Tensions Flare between Iraq Protesters, Sadr Supporters
Anti-government demonstrators faced off against followers of populist cleric Moqtada al-Sadr in protest squares across Iraq Tuesday, a day after one demonstrator was killed in a clash between the two sides.
Sadr, an enigmatic militiaman-turned-politician, backed the anti-government rallies when they erupted in October but has split with other demonstrators over the nomination of Mohammad Allawi as prime minister.
The cleric endorsed Allawi while other protesters rejected him, saying he was too close to the ruling elite they had been demonstrating against for four months. Sadr has urged his followers to stay in the streets, creating a rift within protest squares.
In the southern city of Diwaniyah on Tuesday, the rift escalated into a fistfight between young anti-regime demonstrators and Sadr backers, recognizable by their signature blue head caps, an AFP correspondent said.
Police intervened to separate the two camps but the young protesters broke into chants against Sadr, Iraqi authorities as well as Iran, accused by demonstrators of backing the government's crackdown against them.
Also in Diwaniyah, security forces could be seen outside schools and government offices in an attempt to ensure they reopened fully after sit-ins had forced them to shut.
It came after the interior ministry late Monday said it had ordered reinforcements to schools, and a few students could be seen trickling in the following morning.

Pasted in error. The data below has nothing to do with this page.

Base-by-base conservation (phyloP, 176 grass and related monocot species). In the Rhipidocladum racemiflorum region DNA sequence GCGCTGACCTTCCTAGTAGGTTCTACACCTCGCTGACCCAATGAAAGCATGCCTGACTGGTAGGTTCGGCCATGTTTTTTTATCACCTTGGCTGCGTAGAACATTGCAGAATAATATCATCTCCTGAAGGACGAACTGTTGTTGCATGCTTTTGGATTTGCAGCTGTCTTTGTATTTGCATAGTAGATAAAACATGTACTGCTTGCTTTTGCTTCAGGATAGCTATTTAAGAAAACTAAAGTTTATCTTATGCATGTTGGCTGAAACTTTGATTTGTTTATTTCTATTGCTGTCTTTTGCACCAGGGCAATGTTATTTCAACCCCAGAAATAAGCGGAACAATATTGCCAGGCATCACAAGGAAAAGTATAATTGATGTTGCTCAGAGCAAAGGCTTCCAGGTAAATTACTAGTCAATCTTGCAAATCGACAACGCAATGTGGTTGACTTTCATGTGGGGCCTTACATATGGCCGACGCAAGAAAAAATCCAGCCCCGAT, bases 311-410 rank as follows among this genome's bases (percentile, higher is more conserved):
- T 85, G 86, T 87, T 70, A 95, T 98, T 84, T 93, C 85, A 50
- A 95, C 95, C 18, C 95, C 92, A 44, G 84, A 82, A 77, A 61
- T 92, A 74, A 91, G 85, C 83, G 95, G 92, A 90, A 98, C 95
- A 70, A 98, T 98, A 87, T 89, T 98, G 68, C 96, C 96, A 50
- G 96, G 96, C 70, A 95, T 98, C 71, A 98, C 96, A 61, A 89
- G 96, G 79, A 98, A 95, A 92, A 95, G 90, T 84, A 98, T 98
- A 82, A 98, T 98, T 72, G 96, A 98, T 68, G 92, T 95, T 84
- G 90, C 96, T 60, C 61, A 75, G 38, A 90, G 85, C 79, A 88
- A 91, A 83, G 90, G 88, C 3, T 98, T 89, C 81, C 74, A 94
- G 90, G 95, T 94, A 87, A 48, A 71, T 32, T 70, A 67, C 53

Hundreds of students refused to go back to class, however, marching through the main anti-government protest camp with Iraqi flags and a banner that read, "Protest March for Diwaniyah High Schools."
In Nasiriyah, too, all schools had reopened after police deployed, according to the education directorate's press chief Halim al-Hossayni.
But students took to the streets there as well to insist on keeping up their protests.
"We're determined to pursue our peaceful movement in Habbubi square, because we want a homeland free of corruption and sectarian people," said student Hamad Ali.
Tensions have been high in protest squares in recent days between youths furious at Allawi's nomination and Sadrists.
On Monday, a demonstrator was stabbed to death and three others wounded after men in blue caps attacked an anti-regime rally, medics and security sources said.
Allawi, 65, was nominated on February 1 after two months of political stalemate over who would replace ex-premier Adel Abdel Mahdi, who resigned in December.
Activist Raad al-Ghazi told Asharq Al-Awsat that the actions of Sadr supporters are “suspicious and possibly reveal malicious intent against the protest movement since day one.”
“The problem with the Sadr movement and its leader is that they want to be part of the ruling authority and opposition all at once. This is impossible,” he remarked.
“They also have not yet realized the deep change in the youth’s awareness after October. The youths today are their own leaders and they will not accept the leadership of any side,” he added.